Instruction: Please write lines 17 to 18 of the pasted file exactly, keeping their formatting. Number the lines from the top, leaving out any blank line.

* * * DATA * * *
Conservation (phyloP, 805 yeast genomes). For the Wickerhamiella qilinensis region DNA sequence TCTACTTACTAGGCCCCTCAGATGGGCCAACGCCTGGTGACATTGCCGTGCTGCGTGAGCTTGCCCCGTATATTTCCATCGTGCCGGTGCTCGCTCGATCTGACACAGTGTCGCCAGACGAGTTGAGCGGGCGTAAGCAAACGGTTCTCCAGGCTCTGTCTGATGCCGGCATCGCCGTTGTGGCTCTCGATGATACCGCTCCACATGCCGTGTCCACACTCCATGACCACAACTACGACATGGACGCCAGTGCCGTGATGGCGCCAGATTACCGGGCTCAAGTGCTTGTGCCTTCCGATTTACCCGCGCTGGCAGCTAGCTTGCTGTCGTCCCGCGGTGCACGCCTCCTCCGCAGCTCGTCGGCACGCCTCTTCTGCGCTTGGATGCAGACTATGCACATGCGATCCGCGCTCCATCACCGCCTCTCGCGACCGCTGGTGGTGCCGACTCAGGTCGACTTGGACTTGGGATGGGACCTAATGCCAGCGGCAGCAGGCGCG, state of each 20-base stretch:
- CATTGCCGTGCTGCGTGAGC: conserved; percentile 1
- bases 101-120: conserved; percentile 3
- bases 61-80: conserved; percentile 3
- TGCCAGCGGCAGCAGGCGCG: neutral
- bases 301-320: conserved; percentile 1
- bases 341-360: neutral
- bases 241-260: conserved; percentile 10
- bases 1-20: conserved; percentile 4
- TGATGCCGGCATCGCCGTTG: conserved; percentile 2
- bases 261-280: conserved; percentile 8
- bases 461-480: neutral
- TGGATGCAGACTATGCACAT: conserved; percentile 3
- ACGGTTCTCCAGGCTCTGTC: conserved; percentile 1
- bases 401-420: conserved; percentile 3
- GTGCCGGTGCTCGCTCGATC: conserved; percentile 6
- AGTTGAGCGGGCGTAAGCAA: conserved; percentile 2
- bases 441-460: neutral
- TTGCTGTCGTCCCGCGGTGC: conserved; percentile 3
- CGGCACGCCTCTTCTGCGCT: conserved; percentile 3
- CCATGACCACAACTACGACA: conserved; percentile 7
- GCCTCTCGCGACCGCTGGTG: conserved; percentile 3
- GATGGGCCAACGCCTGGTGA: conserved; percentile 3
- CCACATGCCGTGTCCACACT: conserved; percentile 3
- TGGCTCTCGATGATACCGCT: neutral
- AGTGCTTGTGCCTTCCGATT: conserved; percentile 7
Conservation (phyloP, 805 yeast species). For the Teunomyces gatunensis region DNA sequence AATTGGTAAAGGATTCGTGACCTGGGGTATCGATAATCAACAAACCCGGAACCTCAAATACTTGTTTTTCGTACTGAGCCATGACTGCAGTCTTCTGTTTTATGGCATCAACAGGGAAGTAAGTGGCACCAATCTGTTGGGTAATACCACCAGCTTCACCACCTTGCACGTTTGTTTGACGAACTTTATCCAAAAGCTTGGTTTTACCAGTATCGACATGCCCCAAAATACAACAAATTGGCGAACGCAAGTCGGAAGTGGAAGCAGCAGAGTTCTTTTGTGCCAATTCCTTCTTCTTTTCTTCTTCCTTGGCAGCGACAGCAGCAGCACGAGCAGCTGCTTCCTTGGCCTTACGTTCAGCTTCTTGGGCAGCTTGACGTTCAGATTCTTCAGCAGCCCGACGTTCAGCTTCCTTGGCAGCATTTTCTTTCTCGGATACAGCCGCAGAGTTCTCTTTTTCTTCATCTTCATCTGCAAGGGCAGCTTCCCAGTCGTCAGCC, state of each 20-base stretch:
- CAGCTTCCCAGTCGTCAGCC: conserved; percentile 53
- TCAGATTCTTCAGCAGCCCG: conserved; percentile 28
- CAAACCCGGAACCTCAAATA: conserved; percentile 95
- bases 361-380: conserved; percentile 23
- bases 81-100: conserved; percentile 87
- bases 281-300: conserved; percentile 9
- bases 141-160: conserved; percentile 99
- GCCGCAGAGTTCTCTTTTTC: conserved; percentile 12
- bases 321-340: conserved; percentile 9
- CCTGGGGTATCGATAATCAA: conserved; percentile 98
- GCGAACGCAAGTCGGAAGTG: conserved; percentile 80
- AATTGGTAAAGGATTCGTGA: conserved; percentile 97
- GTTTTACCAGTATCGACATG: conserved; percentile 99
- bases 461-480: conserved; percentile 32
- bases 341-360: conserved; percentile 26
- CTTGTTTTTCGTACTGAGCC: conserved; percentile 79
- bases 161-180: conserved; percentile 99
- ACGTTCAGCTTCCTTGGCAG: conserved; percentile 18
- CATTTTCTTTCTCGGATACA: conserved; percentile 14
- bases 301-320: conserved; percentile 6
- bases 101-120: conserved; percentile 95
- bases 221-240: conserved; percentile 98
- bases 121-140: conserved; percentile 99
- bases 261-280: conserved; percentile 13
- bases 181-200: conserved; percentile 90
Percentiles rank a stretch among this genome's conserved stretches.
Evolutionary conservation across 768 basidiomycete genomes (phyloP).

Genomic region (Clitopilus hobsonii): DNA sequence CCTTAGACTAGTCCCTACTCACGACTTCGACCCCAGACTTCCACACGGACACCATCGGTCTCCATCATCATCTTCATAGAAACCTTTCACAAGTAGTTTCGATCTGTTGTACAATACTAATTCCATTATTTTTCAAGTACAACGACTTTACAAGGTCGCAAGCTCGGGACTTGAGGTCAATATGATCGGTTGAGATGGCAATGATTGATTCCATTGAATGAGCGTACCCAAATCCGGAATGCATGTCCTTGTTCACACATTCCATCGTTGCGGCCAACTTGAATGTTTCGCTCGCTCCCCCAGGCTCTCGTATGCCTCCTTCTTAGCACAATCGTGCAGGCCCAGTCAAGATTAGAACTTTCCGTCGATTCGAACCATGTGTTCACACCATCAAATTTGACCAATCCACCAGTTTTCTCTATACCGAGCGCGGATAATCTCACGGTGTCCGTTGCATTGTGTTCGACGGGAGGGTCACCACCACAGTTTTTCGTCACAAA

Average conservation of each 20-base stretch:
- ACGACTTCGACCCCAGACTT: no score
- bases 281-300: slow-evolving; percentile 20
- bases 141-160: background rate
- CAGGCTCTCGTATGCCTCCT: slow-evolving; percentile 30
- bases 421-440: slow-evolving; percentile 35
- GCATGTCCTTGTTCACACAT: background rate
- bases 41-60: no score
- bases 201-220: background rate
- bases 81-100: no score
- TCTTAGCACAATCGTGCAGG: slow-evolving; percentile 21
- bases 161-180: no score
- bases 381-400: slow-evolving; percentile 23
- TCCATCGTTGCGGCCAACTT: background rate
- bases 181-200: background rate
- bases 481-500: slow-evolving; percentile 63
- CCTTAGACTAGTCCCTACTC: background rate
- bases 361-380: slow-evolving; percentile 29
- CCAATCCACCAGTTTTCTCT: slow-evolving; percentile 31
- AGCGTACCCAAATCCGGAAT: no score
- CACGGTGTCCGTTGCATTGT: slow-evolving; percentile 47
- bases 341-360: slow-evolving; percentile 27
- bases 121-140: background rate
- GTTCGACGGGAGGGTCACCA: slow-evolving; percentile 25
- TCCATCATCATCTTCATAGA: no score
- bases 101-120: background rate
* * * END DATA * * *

- AGTTGAGCGGGCGTAAGCAA: conserved; percentile 2
- bases 441-460: neutral